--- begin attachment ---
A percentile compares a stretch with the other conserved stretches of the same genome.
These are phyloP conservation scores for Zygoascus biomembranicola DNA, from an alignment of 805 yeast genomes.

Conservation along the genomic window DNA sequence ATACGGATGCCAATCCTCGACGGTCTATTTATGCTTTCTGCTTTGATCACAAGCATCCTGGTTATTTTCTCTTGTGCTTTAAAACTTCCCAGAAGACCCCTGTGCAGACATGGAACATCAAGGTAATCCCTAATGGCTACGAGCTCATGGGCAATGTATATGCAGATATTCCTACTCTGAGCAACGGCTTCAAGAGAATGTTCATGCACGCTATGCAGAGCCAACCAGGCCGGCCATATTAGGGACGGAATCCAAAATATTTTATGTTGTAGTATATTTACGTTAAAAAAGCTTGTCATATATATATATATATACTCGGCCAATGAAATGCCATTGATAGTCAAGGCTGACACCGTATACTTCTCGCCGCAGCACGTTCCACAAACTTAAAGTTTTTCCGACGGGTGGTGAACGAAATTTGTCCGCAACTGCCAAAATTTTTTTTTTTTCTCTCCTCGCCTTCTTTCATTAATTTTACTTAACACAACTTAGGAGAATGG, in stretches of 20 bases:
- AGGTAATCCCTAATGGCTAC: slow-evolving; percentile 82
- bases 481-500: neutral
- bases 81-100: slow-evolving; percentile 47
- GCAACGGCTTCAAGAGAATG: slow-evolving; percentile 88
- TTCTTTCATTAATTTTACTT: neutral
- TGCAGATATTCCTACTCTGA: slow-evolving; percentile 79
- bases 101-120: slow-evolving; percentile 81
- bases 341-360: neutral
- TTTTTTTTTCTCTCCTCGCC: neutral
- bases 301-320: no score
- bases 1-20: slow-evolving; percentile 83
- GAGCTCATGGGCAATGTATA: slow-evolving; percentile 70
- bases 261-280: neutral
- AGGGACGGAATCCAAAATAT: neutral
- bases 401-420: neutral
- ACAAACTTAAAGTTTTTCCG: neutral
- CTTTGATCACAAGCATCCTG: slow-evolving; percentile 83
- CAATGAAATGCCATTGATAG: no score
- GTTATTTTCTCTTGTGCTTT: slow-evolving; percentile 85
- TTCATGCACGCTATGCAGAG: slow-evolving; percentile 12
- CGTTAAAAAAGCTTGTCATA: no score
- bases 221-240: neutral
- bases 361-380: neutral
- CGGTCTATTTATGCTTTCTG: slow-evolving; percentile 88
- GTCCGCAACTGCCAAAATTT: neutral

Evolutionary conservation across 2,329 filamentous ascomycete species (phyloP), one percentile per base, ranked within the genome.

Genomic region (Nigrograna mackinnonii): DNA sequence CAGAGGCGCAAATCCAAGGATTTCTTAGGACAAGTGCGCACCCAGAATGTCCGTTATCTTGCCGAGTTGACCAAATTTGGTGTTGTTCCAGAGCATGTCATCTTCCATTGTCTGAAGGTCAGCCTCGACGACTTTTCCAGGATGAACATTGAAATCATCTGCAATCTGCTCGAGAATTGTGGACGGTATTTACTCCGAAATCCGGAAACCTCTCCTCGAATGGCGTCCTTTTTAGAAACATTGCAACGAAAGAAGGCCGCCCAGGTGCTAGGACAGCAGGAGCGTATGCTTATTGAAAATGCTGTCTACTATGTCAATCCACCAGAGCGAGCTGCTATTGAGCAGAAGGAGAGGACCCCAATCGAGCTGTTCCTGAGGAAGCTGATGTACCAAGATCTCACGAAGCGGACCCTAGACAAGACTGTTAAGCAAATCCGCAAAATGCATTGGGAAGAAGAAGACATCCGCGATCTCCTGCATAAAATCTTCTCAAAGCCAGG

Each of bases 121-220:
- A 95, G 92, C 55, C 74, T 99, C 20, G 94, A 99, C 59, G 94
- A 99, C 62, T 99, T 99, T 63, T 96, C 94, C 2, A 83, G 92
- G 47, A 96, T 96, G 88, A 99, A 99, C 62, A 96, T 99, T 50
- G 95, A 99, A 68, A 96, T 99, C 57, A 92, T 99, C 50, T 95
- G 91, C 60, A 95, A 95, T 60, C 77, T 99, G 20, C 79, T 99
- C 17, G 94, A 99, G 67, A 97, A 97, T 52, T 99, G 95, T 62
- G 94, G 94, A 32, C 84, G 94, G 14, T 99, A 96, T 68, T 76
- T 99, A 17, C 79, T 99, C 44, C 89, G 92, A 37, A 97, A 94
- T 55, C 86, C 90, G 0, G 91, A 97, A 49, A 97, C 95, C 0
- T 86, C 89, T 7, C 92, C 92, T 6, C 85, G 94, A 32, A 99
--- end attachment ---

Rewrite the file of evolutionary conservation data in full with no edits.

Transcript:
A percentile compares a stretch with the other conserved stretches of the same genome.
These are phyloP conservation scores for Zygoascus biomembranicola DNA, from an alignment of 805 yeast genomes.

Conservation along the genomic window DNA sequence ATACGGATGCCAATCCTCGACGGTCTATTTATGCTTTCTGCTTTGATCACAAGCATCCTGGTTATTTTCTCTTGTGCTTTAAAACTTCCCAGAAGACCCCTGTGCAGACATGGAACATCAAGGTAATCCCTAATGGCTACGAGCTCATGGGCAATGTATATGCAGATATTCCTACTCTGAGCAACGGCTTCAAGAGAATGTTCATGCACGCTATGCAGAGCCAACCAGGCCGGCCATATTAGGGACGGAATCCAAAATATTTTATGTTGTAGTATATTTACGTTAAAAAAGCTTGTCATATATATATATATATACTCGGCCAATGAAATGCCATTGATAGTCAAGGCTGACACCGTATACTTCTCGCCGCAGCACGTTCCACAAACTTAAAGTTTTTCCGACGGGTGGTGAACGAAATTTGTCCGCAACTGCCAAAATTTTTTTTTTTTCTCTCCTCGCCTTCTTTCATTAATTTTACTTAACACAACTTAGGAGAATGG, in stretches of 20 bases:
- AGGTAATCCCTAATGGCTAC: slow-evolving; percentile 82
- bases 481-500: neutral
- bases 81-100: slow-evolving; percentile 47
- GCAACGGCTTCAAGAGAATG: slow-evolving; percentile 88
- TTCTTTCATTAATTTTACTT: neutral
- TGCAGATATTCCTACTCTGA: slow-evolving; percentile 79
- bases 101-120: slow-evolving; percentile 81
- bases 341-360: neutral
- TTTTTTTTTCTCTCCTCGCC: neutral
- bases 301-320: no score
- bases 1-20: slow-evolving; percentile 83
- GAGCTCATGGGCAATGTATA: slow-evolving; percentile 70
- bases 261-280: neutral
- AGGGACGGAATCCAAAATAT: neutral
- bases 401-420: neutral
- ACAAACTTAAAGTTTTTCCG: neutral
- CTTTGATCACAAGCATCCTG: slow-evolving; percentile 83
- CAATGAAATGCCATTGATAG: no score
- GTTATTTTCTCTTGTGCTTT: slow-evolving; percentile 85
- TTCATGCACGCTATGCAGAG: slow-evolving; percentile 12
- CGTTAAAAAAGCTTGTCATA: no score
- bases 221-240: neutral
- bases 361-380: neutral
- CGGTCTATTTATGCTTTCTG: slow-evolving; percentile 88
- GTCCGCAACTGCCAAAATTT: neutral

Evolutionary conservation across 2,329 filamentous ascomycete species (phyloP), one percentile per base, ranked within the genome.

Genomic region (Nigrograna mackinnonii): DNA sequence CAGAGGCGCAAATCCAAGGATTTCTTAGGACAAGTGCGCACCCAGAATGTCCGTTATCTTGCCGAGTTGACCAAATTTGGTGTTGTTCCAGAGCATGTCATCTTCCATTGTCTGAAGGTCAGCCTCGACGACTTTTCCAGGATGAACATTGAAATCATCTGCAATCTGCTCGAGAATTGTGGACGGTATTTACTCCGAAATCCGGAAACCTCTCCTCGAATGGCGTCCTTTTTAGAAACATTGCAACGAAAGAAGGCCGCCCAGGTGCTAGGACAGCAGGAGCGTATGCTTATTGAAAATGCTGTCTACTATGTCAATCCACCAGAGCGAGCTGCTATTGAGCAGAAGGAGAGGACCCCAATCGAGCTGTTCCTGAGGAAGCTGATGTACCAAGATCTCACGAAGCGGACCCTAGACAAGACTGTTAAGCAAATCCGCAAAATGCATTGGGAAGAAGAAGACATCCGCGATCTCCTGCATAAAATCTTCTCAAAGCCAGG

Each of bases 121-220:
- A 95, G 92, C 55, C 74, T 99, C 20, G 94, A 99, C 59, G 94
- A 99, C 62, T 99, T 99, T 63, T 96, C 94, C 2, A 83, G 92
- G 47, A 96, T 96, G 88, A 99, A 99, C 62, A 96, T 99, T 50
- G 95, A 99, A 68, A 96, T 99, C 57, A 92, T 99, C 50, T 95
- G 91, C 60, A 95, A 95, T 60, C 77, T 99, G 20, C 79, T 99
- C 17, G 94, A 99, G 67, A 97, A 97, T 52, T 99, G 95, T 62
- G 94, G 94, A 32, C 84, G 94, G 14, T 99, A 96, T 68, T 76
- T 99, A 17, C 79, T 99, C 44, C 89, G 92, A 37, A 97, A 94
- T 55, C 86, C 90, G 0, G 91, A 97, A 49, A 97, C 95, C 0
- T 86, C 89, T 7, C 92, C 92, T 6, C 85, G 94, A 32, A 99